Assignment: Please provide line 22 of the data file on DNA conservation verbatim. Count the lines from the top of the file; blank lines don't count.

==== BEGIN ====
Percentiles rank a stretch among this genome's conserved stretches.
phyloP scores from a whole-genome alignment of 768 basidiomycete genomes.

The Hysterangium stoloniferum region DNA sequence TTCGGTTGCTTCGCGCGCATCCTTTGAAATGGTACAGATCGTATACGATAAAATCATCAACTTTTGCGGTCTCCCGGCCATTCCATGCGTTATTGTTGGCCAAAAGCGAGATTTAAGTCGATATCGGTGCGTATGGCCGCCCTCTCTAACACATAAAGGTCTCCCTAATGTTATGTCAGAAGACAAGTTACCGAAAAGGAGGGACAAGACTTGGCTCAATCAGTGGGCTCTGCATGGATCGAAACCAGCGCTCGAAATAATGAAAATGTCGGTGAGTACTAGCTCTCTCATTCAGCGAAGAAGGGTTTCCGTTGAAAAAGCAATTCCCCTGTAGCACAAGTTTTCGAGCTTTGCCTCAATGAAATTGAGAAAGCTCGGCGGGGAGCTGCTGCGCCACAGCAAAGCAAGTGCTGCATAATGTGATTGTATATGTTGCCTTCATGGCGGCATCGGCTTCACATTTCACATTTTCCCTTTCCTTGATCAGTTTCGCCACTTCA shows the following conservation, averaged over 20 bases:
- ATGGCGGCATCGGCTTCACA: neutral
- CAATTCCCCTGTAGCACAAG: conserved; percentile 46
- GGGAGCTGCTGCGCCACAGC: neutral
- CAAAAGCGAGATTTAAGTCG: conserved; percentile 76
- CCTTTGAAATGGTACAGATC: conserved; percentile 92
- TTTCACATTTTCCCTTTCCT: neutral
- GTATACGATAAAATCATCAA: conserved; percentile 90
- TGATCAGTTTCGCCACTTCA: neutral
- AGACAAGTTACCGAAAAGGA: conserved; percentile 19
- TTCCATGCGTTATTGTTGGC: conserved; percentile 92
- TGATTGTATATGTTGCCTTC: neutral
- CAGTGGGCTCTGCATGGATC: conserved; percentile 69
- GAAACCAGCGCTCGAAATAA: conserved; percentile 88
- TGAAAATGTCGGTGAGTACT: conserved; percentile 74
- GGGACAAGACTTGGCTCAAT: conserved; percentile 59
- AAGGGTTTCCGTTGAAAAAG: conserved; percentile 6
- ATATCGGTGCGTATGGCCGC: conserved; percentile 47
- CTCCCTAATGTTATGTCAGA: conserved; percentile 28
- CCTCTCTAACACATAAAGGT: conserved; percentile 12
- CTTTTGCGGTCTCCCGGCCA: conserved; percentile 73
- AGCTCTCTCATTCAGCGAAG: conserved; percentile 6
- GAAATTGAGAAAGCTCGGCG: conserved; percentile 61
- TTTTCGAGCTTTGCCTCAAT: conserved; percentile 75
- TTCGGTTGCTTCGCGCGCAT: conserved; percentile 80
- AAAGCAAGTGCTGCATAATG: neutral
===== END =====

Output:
- CCTCTCTAACACATAAAGGT: conserved; percentile 12